Randy Newman's Own

Randy Newman is part of the Newman clan of musical geniuses.

The dynasty got its start with Randy’s uncle, Alfred, who at age ten began earning a living a a piano player. He became a fixture at 20th century Fox. He was nominated for an Oscar 45 times, and won nine times. His brother Lionel, Randy’s father, was nominated ten times. He won in 1970 for Hello, Dolly. Together, the Newman family has been nominated for an Oscar 70 times. Their story is here.

Randy has been nominated 17 times. He won twice: 2002, “If I Didn’t Have You,” Monsters, Inc, and 2011, “We Belong Together, Toy Story 3, original song. He was nominated for this in 1996, but he did not win. He even sang it.

It lost to “Colors of the Wind.” You remember “Colors of the Wind,” don’t you? It was from Pocahontas. It is the most politically correct movie theme in the last three decades – maybe even five. Get your barf bag out. The lyrics are here.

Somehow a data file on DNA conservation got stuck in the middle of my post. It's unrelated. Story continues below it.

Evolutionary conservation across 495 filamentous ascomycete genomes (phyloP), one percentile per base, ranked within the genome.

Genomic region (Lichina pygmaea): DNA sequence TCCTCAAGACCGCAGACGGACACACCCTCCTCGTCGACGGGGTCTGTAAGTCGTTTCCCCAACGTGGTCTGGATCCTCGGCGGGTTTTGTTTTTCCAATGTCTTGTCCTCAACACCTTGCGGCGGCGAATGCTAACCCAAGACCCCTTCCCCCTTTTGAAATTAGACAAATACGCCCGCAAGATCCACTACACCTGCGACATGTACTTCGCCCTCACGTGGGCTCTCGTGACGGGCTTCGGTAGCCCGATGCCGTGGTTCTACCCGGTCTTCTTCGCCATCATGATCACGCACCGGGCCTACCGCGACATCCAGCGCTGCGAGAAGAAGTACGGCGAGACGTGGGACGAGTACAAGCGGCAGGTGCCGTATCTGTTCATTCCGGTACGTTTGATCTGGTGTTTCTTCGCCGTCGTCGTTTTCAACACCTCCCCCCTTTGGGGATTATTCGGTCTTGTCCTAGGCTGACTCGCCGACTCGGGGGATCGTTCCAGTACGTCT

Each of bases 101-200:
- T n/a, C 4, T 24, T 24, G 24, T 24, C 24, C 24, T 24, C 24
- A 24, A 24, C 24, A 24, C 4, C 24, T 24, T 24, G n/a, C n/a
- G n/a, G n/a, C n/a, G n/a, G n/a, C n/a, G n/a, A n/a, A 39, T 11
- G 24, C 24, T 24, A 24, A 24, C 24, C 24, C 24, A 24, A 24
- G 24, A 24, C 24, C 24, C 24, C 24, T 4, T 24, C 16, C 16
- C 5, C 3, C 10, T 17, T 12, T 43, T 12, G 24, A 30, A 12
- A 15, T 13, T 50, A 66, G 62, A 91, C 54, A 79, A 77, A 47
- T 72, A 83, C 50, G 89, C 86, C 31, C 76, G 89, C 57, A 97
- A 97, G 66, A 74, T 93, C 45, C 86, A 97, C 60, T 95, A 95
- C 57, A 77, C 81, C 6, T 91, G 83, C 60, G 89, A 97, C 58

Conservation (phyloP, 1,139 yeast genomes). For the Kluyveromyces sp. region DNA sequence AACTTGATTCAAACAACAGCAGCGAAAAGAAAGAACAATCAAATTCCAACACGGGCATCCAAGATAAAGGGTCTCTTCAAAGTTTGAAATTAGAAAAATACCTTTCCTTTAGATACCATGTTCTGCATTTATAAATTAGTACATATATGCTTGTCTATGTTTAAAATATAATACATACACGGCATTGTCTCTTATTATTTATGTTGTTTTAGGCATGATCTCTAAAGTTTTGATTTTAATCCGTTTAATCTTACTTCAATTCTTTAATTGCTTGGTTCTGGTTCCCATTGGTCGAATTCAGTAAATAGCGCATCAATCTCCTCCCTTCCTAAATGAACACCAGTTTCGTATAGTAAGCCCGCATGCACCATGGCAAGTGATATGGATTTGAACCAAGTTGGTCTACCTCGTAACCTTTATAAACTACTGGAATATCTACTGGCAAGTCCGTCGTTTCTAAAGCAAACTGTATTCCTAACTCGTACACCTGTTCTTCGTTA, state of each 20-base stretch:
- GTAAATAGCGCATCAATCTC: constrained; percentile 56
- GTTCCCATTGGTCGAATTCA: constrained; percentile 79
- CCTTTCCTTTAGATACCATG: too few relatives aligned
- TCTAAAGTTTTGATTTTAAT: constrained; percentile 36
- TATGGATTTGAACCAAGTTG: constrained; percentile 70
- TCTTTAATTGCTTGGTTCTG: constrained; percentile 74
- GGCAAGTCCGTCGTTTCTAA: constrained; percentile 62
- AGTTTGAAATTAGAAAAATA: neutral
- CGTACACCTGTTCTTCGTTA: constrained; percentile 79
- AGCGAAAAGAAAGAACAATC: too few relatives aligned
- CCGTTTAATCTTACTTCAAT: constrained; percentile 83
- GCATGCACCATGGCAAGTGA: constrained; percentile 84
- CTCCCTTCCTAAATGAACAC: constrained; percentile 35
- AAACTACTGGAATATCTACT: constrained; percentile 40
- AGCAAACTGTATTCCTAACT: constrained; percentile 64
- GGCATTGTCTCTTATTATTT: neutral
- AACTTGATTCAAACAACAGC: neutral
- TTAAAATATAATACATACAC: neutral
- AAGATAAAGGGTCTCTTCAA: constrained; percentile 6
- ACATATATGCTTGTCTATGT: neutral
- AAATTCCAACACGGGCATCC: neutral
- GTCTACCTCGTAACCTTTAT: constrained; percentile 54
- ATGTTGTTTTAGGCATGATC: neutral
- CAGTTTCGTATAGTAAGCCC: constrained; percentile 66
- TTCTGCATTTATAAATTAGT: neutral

In contrast, Randy is famous for this politically incorrect gem from 1977: “Short People.”

Bizarre, you say? By 1977, that was his trademark. Here is a song he recorded in 1970.

To show his versatility, here is the original version. It is a country rock version. Backing him up was B-Bender guitar master, Clarence White. (For my assessment of White, go here.) It appears on the appropriately titled album, 12 Songs. It was Newman’s second studio album for Warner Brothers.

On that album was the song that made him famous. It was on Eric “The Animals” Burdon’s first solo album in 1966. In 1970, Three Dog Night made it famous. I like Newman’s version better. That’s because of Ry Cooder. And White.

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